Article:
Teen Suicide Brings Wrong Call for Regulation
By: Warner Todd Huston
No one wants to see a beautiful 18-year-old girl commit suicide. No one wants to make any worse the pain that surviving family members feel. No one wants to make light of the situation that causes a child or young person to chose suicide, either. But high emotion makes for bad laws and this is no exception.
Last year, Jessica Logan imagined that she was sending a nude cell-phone photo of herself only to her new boyfriend. But he was not as circumspect as she might have hoped passing the salacious picture to his friends, and they to theirs, until it surged through some seven Cincinnati high schools.
It wasn’t long before Jessica was the butt of jokes and the target of epithets like “slut” and “porn queen.” The ribbing shook her so hard that she hanged herself in her bedroom last July.
And now, parents Albert and Cynthia Logan want new laws passed to somehow stop “sexting” of nude or half nude photos from one teen’s cell-phone to another. Unfortunately, such laws are just a bad idea. They will do nothing to stop the low-born practice while only piling more strangling regulations on the business community as well as giving government and police officials even more intrusive powers into our individual lives.
There is nothing wrong with trying to convince kids that emailing nude photos of themselves is not a good idea, of course, and the Logan’s are undertaking that effort. But the there-ought-to-be-a-law mentality is not effective here, as it isn’t in most cases on such emotional issues.
Absurdly, the Logans are agitating to place more onus on schools for stopping this new age problem of “cyberbullying” and “sexting.”
“Schools need to understand our kids are targeting each other and how technology is being used as a weapon,” Aftab said. “None of them (the schools) know what to do. Many of them … think it’s not their problem. They want to close their eyes and put fingers in their ears, saying it’s a home issue.”
Sorry, parents, but if your children are sending nude cell-phone photos of themselves to each other, the solution is not to force schools to get involved. The solution is to take away the darn cell-phone!
Sadly, what we have here is not a lack of laws, but a crass culture.
A national study by the National Campaign to Prevent Teen and Unplanned Pregnancy revealed that 1 in 5 teen girls or 22 percent say they have electronically sent or posted nude or semi-nude images online of themselves.
Salacious attitudes are instilled in kids by raunchy entertainment, coarse advertising and the non-chalant attitude of parents to these influences. It needs to be pointed out that this sad suicide was precipitated in the first place by the girl sending the nude photo to a boyfriend she only had been dating for two months. Sadly, this young girl was not instilled with an attitude of propriety in her behavior. Just as sadly, she is not alone. Too many of our children never seem to be told what behavior is unacceptable in our country today.
There is a reason, though, that this poor child was so hard hit by the taunting she was confronted with. We lack a sense of shame in our culture and when it hits it is like a ton of bricks that many don’t quite understand. Young Jessica suddenly found herself with a bad reputation, deserved or no, because of her own actions.
“I watched her get kicked out of maybe three or four parties over the summer just for having ‘a reputation,’ ” said Steven Arnett, a friend of hers who graduated last year from Moeller High School.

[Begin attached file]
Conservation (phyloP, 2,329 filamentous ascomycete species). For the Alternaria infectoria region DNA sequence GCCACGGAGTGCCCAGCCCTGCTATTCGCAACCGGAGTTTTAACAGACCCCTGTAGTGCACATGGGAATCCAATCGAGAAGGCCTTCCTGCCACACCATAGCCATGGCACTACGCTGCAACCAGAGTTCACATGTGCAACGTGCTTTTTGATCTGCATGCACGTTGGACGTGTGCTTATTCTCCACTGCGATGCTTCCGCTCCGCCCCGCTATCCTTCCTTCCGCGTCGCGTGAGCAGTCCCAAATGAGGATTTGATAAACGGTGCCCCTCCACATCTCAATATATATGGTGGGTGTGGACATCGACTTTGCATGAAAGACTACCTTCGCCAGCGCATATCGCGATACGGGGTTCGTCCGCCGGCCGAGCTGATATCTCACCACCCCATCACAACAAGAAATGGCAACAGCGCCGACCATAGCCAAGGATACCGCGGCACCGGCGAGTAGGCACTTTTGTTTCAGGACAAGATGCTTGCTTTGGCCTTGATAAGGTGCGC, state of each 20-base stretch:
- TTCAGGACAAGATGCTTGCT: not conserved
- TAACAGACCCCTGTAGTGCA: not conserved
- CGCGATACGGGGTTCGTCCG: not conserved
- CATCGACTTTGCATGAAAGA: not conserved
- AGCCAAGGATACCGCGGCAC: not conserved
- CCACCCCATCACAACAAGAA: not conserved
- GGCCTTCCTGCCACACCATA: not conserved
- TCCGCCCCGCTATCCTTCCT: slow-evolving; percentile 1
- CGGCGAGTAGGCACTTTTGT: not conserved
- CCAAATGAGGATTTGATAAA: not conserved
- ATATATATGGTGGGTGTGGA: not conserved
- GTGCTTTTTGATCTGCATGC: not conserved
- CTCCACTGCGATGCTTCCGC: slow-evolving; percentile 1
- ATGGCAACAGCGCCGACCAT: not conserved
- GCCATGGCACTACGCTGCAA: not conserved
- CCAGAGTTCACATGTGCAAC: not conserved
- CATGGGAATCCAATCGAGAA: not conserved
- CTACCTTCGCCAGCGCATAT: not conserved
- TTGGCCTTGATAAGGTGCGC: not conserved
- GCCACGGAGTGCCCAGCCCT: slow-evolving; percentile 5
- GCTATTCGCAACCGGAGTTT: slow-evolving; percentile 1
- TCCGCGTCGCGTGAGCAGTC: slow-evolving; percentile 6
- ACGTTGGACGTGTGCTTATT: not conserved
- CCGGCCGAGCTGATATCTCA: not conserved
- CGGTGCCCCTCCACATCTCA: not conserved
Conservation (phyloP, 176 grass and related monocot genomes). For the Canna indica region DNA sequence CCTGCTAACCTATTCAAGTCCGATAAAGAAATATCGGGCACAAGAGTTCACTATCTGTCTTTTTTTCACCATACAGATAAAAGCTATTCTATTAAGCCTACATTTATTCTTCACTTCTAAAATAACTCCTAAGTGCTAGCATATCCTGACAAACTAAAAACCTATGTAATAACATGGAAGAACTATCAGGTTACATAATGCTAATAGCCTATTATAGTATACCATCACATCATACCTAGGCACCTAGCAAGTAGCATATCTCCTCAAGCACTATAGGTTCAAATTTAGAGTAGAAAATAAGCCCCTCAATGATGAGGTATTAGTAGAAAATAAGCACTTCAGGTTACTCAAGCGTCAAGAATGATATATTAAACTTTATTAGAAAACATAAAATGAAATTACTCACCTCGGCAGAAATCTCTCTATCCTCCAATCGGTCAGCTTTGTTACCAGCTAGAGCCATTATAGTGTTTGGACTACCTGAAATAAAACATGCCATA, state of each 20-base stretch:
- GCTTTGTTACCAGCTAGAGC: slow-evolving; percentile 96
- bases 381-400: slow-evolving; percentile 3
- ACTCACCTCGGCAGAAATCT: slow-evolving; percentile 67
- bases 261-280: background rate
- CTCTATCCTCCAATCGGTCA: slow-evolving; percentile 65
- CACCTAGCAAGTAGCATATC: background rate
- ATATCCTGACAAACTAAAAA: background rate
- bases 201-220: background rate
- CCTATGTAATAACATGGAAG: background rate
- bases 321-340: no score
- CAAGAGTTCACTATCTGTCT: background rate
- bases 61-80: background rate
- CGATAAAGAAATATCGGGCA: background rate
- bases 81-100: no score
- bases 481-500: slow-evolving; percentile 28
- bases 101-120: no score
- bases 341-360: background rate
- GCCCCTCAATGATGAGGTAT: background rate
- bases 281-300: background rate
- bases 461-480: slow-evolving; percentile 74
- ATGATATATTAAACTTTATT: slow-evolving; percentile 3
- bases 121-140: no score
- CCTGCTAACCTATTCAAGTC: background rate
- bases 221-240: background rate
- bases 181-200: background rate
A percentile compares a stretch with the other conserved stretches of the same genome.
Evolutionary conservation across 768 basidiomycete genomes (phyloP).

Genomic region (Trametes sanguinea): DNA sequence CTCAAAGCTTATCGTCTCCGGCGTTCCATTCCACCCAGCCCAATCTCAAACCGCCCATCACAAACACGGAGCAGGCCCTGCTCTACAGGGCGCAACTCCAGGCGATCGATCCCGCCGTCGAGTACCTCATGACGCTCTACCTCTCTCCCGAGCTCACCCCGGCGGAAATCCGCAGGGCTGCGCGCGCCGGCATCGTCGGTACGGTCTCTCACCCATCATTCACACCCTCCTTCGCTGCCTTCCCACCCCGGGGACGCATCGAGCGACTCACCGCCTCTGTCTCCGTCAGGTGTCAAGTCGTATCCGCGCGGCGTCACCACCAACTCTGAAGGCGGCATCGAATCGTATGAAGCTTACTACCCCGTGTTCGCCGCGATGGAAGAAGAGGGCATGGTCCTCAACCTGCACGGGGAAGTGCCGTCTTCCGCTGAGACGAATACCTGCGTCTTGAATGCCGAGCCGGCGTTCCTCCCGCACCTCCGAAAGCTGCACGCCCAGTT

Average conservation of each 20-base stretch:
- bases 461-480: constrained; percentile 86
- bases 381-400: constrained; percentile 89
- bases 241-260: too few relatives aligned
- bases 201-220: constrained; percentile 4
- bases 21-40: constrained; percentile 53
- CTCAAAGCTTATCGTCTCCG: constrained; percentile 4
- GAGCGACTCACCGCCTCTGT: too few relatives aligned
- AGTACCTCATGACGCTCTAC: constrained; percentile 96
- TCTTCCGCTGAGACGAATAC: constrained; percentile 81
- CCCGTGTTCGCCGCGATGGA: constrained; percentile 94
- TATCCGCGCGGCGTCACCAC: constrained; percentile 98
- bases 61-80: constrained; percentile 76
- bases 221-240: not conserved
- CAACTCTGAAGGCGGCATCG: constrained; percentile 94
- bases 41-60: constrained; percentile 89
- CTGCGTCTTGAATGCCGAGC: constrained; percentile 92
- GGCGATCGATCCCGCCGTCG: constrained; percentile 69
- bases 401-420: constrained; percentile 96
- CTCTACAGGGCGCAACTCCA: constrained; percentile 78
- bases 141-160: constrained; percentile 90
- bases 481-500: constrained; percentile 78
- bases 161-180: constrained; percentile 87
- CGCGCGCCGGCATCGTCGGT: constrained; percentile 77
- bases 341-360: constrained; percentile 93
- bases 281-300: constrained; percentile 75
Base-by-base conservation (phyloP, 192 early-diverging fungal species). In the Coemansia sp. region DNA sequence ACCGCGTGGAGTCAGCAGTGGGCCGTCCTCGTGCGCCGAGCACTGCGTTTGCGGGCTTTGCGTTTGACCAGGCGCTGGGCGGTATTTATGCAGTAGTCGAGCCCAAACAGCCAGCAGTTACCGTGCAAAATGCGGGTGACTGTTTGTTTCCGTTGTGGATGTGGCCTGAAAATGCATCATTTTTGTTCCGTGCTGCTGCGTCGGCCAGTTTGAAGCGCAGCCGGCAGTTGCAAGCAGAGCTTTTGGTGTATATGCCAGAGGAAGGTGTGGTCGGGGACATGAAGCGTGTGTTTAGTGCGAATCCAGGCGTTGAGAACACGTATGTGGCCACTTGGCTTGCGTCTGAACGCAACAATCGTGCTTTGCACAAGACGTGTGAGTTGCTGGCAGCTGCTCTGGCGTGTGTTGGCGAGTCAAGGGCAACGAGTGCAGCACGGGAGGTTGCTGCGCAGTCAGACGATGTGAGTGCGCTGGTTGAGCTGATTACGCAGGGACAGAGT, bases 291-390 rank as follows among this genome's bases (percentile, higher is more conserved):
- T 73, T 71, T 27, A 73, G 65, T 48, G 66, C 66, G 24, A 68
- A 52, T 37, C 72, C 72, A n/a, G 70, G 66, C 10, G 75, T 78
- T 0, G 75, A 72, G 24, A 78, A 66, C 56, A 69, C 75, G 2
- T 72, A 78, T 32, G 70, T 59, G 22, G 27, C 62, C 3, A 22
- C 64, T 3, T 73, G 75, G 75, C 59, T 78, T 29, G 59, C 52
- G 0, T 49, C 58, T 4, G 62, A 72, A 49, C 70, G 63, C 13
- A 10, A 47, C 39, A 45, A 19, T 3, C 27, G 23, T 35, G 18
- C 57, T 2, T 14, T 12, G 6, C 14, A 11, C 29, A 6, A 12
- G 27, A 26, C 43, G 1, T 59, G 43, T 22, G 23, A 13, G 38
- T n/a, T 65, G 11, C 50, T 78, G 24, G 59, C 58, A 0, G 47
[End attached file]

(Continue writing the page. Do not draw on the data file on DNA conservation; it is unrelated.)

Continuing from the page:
This is a sad, sad object lesson for other kids imagining there are no consequences for sending salacious photos of themselves all across the Internet. There ARE consequences to your actions. This must be learned by our youth but it is a lesson that is missing from society today.
Unfortunately, just the wrong sort of lesson is being promulgated by teachers, lawmakers and these parents with this incident.
“It is a form of bullying, and that is something we cannot tolerate. The difficulty is stopping it. … That’s why we stress with our kids that the moment you push ‘send,’ the damage is done.” (said Sycamore Superintendent Adrienne James)
All the onus put on “the bullying” and none put on the person that sent the nude photo to begin with is simply not a complete lesson. The better lesson is to focus equally on both the sender and the bullies, not just the bullies.
The wrap up is typical of the wrong headed emphasis we too often place on the situations that confront us in our modern society.
Albert and Cynthia Logan have gone public with Jessie’s story, hoping to change vague state laws that don’t hold anyone accountable for sexting. They also want to warn kids about what can happen when nude cell-phone photos are shared.
“We want a bill passed,” Cynthia Logan said.
“It’s a national epidemic. Nobody is doing anything – no schools, no police officers, no adults, no attorneys, no one.”
It isn’t the laws that are the problem. Its the overindulgence of kid’s “self esteem,” a complete lack of moral instruction, a coarsening of our society, and a corresponding assumption by too many parents that everyone else should be responsible for their own children’s behavior.
Again, it is horrendous that this beautiful young woman took her own life over this embarrassment. But it is the lack of imagining that actions have consequences, that embarrassment is a result, that reputations can be destroyed with casual actions little thought out, that all too often is a lesson learned too late.
It isn’t only the Logan’s fault. There is little doubt that they loved their daughter. But this incident is indicative of some major errors in our society that needs to be fixed. If it isn’t, these heart-wrenching incidents will grow until the total breakdown of society is complete and no “law” will stop it.